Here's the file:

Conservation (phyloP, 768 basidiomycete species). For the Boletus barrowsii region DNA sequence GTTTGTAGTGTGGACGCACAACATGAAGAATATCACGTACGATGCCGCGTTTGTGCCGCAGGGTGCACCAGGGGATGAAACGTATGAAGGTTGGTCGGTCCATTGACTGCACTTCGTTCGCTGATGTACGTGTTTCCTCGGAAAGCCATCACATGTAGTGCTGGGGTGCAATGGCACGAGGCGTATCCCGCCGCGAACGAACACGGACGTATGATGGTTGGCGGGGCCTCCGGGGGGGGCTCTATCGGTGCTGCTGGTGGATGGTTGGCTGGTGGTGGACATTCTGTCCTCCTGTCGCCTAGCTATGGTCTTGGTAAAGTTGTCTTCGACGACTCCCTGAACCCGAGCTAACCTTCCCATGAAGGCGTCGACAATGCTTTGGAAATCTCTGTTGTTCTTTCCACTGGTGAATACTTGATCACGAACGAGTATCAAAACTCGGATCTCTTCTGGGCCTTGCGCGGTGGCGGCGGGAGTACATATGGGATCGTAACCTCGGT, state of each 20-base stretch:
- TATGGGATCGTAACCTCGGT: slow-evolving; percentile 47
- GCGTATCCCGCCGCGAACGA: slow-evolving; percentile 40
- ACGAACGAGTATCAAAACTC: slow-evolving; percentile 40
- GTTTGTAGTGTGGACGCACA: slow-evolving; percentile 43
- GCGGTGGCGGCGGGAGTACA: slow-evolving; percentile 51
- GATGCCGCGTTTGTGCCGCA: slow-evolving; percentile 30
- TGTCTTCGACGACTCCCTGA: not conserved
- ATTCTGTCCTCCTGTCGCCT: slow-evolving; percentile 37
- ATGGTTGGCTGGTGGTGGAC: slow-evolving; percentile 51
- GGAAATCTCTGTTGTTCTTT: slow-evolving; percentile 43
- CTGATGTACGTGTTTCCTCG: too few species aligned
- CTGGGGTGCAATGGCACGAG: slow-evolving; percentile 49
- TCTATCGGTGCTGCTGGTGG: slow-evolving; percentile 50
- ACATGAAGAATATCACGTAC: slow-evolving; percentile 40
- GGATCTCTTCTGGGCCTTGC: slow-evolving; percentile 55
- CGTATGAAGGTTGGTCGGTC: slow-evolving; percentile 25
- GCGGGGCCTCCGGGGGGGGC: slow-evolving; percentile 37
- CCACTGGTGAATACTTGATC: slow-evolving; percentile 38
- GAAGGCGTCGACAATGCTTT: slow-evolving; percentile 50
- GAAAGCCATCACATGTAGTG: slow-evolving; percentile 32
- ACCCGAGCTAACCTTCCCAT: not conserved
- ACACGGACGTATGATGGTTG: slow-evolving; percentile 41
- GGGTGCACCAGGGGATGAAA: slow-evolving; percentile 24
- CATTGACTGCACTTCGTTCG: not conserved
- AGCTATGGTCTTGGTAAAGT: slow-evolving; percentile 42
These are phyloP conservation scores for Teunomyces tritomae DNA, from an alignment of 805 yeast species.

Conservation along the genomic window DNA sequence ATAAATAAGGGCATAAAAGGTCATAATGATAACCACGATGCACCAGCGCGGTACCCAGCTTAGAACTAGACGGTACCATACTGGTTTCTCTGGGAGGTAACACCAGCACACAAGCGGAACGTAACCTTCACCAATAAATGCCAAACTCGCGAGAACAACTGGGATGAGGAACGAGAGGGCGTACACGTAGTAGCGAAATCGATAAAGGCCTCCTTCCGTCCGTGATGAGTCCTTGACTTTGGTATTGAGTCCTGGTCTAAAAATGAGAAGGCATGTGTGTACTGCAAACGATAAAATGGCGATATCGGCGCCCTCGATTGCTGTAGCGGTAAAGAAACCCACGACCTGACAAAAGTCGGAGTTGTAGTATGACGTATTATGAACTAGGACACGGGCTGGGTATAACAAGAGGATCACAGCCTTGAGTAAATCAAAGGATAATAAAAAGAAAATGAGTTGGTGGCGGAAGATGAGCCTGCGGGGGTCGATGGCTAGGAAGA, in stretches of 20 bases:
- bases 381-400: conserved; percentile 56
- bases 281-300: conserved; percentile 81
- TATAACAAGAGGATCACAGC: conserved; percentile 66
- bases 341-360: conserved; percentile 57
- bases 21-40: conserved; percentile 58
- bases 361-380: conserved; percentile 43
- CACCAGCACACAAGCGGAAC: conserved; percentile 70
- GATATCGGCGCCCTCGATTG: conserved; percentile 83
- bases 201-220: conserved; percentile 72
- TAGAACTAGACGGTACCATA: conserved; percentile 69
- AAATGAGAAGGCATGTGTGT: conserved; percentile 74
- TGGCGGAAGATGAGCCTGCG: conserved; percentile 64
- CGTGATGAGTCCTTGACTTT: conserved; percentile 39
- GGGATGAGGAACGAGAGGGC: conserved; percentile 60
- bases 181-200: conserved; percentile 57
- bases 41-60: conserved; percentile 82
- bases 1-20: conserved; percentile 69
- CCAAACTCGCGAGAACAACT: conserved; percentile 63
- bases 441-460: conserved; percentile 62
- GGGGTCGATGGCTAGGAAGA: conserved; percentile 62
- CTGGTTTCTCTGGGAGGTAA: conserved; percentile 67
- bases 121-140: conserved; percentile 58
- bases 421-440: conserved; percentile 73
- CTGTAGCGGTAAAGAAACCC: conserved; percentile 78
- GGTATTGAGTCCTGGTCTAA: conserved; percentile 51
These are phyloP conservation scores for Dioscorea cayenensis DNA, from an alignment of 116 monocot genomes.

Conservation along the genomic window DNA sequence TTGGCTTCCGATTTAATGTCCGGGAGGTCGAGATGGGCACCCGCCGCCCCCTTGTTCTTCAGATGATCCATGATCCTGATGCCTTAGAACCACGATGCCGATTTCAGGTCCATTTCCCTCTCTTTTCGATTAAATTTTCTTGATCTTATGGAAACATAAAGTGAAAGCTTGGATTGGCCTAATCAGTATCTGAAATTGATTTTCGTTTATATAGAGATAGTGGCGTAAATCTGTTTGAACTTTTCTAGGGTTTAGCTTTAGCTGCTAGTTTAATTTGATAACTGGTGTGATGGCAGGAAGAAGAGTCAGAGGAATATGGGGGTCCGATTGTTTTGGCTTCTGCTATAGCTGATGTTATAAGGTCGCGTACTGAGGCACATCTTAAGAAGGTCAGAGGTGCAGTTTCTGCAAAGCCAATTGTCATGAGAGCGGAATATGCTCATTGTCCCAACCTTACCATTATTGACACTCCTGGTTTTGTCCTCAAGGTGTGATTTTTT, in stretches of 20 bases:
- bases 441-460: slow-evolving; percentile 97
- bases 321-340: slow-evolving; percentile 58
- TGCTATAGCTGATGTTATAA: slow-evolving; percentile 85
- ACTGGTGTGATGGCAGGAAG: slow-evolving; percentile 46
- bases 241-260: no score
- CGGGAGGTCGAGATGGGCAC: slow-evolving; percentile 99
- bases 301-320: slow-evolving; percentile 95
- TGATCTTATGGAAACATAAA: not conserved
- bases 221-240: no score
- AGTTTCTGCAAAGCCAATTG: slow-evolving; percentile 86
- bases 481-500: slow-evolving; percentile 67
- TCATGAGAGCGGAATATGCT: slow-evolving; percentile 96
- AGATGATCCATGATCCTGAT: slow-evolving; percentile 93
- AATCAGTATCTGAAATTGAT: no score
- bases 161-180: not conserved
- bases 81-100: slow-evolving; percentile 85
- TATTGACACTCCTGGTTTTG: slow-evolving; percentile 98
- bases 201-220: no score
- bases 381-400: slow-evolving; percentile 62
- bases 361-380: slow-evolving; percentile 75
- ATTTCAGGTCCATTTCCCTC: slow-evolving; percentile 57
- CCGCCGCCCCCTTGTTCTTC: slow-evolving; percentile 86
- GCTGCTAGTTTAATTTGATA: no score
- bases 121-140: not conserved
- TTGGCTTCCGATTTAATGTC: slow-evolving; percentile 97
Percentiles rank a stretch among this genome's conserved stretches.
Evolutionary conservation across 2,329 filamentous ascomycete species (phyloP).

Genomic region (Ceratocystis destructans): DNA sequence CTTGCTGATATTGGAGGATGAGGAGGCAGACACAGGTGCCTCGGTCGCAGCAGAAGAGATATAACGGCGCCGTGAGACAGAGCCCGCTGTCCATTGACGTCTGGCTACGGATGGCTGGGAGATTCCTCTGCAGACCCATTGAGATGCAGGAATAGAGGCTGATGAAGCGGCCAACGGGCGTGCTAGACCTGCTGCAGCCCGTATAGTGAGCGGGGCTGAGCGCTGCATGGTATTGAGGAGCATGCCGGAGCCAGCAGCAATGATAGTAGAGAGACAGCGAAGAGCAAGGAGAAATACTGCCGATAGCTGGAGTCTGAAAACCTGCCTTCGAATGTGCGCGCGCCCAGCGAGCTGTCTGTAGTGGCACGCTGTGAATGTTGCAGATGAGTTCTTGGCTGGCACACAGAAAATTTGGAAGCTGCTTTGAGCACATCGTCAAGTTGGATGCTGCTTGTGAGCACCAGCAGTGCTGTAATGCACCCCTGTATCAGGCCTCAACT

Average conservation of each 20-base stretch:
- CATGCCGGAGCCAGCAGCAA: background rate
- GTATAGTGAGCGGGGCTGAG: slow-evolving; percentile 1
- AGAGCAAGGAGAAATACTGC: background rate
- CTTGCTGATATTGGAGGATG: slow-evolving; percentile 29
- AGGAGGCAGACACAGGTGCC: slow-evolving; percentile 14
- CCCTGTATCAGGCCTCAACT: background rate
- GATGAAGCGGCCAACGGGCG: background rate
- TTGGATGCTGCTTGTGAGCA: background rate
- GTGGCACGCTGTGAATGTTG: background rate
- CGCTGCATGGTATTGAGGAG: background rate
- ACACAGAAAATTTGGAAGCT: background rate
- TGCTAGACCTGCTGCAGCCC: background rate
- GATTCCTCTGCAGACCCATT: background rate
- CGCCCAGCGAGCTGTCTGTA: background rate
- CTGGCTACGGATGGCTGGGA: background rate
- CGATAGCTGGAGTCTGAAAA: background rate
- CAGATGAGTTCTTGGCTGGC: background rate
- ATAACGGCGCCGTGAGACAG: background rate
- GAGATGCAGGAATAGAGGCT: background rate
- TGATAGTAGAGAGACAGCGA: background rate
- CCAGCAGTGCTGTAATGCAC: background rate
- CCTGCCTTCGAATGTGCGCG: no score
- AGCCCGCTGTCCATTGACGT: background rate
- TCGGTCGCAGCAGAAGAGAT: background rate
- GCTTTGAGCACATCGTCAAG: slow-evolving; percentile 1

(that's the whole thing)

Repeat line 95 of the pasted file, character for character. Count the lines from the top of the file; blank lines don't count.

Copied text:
- ACACAGAAAATTTGGAAGCT: background rate